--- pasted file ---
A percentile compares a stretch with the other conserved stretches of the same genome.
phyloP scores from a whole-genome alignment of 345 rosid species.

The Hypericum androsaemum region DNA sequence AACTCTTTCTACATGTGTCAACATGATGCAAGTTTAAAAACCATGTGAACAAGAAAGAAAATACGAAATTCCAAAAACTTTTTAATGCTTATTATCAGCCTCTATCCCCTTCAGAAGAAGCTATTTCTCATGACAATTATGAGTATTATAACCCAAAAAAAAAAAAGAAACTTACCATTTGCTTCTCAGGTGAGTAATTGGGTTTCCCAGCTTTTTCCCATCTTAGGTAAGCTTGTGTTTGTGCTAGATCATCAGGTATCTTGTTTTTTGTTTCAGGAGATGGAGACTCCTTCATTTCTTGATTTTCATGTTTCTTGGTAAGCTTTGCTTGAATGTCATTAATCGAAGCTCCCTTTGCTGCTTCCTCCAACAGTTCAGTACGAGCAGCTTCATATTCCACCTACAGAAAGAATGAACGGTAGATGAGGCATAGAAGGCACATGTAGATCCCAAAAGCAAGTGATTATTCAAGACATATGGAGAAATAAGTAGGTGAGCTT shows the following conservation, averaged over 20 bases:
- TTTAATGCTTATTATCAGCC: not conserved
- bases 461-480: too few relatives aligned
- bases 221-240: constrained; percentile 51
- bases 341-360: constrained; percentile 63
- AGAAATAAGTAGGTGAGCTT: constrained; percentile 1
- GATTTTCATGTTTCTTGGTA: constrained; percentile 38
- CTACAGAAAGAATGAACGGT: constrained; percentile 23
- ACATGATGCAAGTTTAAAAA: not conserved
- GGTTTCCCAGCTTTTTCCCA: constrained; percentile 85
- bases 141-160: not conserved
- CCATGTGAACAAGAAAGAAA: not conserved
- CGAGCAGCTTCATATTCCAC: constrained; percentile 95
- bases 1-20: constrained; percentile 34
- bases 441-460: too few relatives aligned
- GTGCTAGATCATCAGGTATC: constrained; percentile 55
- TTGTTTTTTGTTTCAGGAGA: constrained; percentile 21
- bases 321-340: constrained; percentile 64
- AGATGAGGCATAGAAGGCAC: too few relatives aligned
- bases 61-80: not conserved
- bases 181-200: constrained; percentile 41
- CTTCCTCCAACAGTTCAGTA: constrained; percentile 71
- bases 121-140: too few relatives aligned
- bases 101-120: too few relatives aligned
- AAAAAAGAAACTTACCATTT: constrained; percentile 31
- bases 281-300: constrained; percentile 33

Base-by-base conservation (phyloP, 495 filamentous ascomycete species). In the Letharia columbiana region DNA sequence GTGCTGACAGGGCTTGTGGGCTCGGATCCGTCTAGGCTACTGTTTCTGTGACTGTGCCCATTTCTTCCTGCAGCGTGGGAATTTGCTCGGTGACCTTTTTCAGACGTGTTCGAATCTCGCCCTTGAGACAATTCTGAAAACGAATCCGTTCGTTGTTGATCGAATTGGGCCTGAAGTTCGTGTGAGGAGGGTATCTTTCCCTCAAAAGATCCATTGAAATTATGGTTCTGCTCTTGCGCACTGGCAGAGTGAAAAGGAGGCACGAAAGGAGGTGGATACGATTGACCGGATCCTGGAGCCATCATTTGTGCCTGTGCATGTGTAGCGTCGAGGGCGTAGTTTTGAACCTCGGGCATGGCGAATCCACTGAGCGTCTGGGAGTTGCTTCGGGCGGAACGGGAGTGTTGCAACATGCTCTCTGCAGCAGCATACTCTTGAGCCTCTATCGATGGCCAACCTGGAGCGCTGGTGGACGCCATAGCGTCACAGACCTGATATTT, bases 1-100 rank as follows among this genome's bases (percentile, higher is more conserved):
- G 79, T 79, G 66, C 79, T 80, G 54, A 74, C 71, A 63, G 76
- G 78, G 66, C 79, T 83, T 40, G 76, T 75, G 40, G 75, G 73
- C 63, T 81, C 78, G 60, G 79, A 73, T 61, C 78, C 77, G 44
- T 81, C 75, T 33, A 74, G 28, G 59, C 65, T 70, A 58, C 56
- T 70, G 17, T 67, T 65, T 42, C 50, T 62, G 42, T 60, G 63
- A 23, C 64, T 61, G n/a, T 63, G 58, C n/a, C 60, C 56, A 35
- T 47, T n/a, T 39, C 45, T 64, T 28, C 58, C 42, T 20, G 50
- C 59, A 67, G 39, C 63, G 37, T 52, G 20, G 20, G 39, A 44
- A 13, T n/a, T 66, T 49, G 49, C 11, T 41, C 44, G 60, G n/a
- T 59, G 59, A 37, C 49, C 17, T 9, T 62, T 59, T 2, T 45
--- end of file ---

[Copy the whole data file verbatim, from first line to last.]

A percentile compares a stretch with the other conserved stretches of the same genome.
phyloP scores from a whole-genome alignment of 345 rosid species.

The Hypericum androsaemum region DNA sequence AACTCTTTCTACATGTGTCAACATGATGCAAGTTTAAAAACCATGTGAACAAGAAAGAAAATACGAAATTCCAAAAACTTTTTAATGCTTATTATCAGCCTCTATCCCCTTCAGAAGAAGCTATTTCTCATGACAATTATGAGTATTATAACCCAAAAAAAAAAAAGAAACTTACCATTTGCTTCTCAGGTGAGTAATTGGGTTTCCCAGCTTTTTCCCATCTTAGGTAAGCTTGTGTTTGTGCTAGATCATCAGGTATCTTGTTTTTTGTTTCAGGAGATGGAGACTCCTTCATTTCTTGATTTTCATGTTTCTTGGTAAGCTTTGCTTGAATGTCATTAATCGAAGCTCCCTTTGCTGCTTCCTCCAACAGTTCAGTACGAGCAGCTTCATATTCCACCTACAGAAAGAATGAACGGTAGATGAGGCATAGAAGGCACATGTAGATCCCAAAAGCAAGTGATTATTCAAGACATATGGAGAAATAAGTAGGTGAGCTT shows the following conservation, averaged over 20 bases:
- TTTAATGCTTATTATCAGCC: not conserved
- bases 461-480: too few relatives aligned
- bases 221-240: constrained; percentile 51
- bases 341-360: constrained; percentile 63
- AGAAATAAGTAGGTGAGCTT: constrained; percentile 1
- GATTTTCATGTTTCTTGGTA: constrained; percentile 38
- CTACAGAAAGAATGAACGGT: constrained; percentile 23
- ACATGATGCAAGTTTAAAAA: not conserved
- GGTTTCCCAGCTTTTTCCCA: constrained; percentile 85
- bases 141-160: not conserved
- CCATGTGAACAAGAAAGAAA: not conserved
- CGAGCAGCTTCATATTCCAC: constrained; percentile 95
- bases 1-20: constrained; percentile 34
- bases 441-460: too few relatives aligned
- GTGCTAGATCATCAGGTATC: constrained; percentile 55
- TTGTTTTTTGTTTCAGGAGA: constrained; percentile 21
- bases 321-340: constrained; percentile 64
- AGATGAGGCATAGAAGGCAC: too few relatives aligned
- bases 61-80: not conserved
- bases 181-200: constrained; percentile 41
- CTTCCTCCAACAGTTCAGTA: constrained; percentile 71
- bases 121-140: too few relatives aligned
- bases 101-120: too few relatives aligned
- AAAAAAGAAACTTACCATTT: constrained; percentile 31
- bases 281-300: constrained; percentile 33

Base-by-base conservation (phyloP, 495 filamentous ascomycete species). In the Letharia columbiana region DNA sequence GTGCTGACAGGGCTTGTGGGCTCGGATCCGTCTAGGCTACTGTTTCTGTGACTGTGCCCATTTCTTCCTGCAGCGTGGGAATTTGCTCGGTGACCTTTTTCAGACGTGTTCGAATCTCGCCCTTGAGACAATTCTGAAAACGAATCCGTTCGTTGTTGATCGAATTGGGCCTGAAGTTCGTGTGAGGAGGGTATCTTTCCCTCAAAAGATCCATTGAAATTATGGTTCTGCTCTTGCGCACTGGCAGAGTGAAAAGGAGGCACGAAAGGAGGTGGATACGATTGACCGGATCCTGGAGCCATCATTTGTGCCTGTGCATGTGTAGCGTCGAGGGCGTAGTTTTGAACCTCGGGCATGGCGAATCCACTGAGCGTCTGGGAGTTGCTTCGGGCGGAACGGGAGTGTTGCAACATGCTCTCTGCAGCAGCATACTCTTGAGCCTCTATCGATGGCCAACCTGGAGCGCTGGTGGACGCCATAGCGTCACAGACCTGATATTT, bases 1-100 rank as follows among this genome's bases (percentile, higher is more conserved):
- G 79, T 79, G 66, C 79, T 80, G 54, A 74, C 71, A 63, G 76
- G 78, G 66, C 79, T 83, T 40, G 76, T 75, G 40, G 75, G 73
- C 63, T 81, C 78, G 60, G 79, A 73, T 61, C 78, C 77, G 44
- T 81, C 75, T 33, A 74, G 28, G 59, C 65, T 70, A 58, C 56
- T 70, G 17, T 67, T 65, T 42, C 50, T 62, G 42, T 60, G 63
- A 23, C 64, T 61, G n/a, T 63, G 58, C n/a, C 60, C 56, A 35
- T 47, T n/a, T 39, C 45, T 64, T 28, C 58, C 42, T 20, G 50
- C 59, A 67, G 39, C 63, G 37, T 52, G 20, G 20, G 39, A 44
- A 13, T n/a, T 66, T 49, G 49, C 11, T 41, C 44, G 60, G n/a
- T 59, G 59, A 37, C 49, C 17, T 9, T 62, T 59, T 2, T 45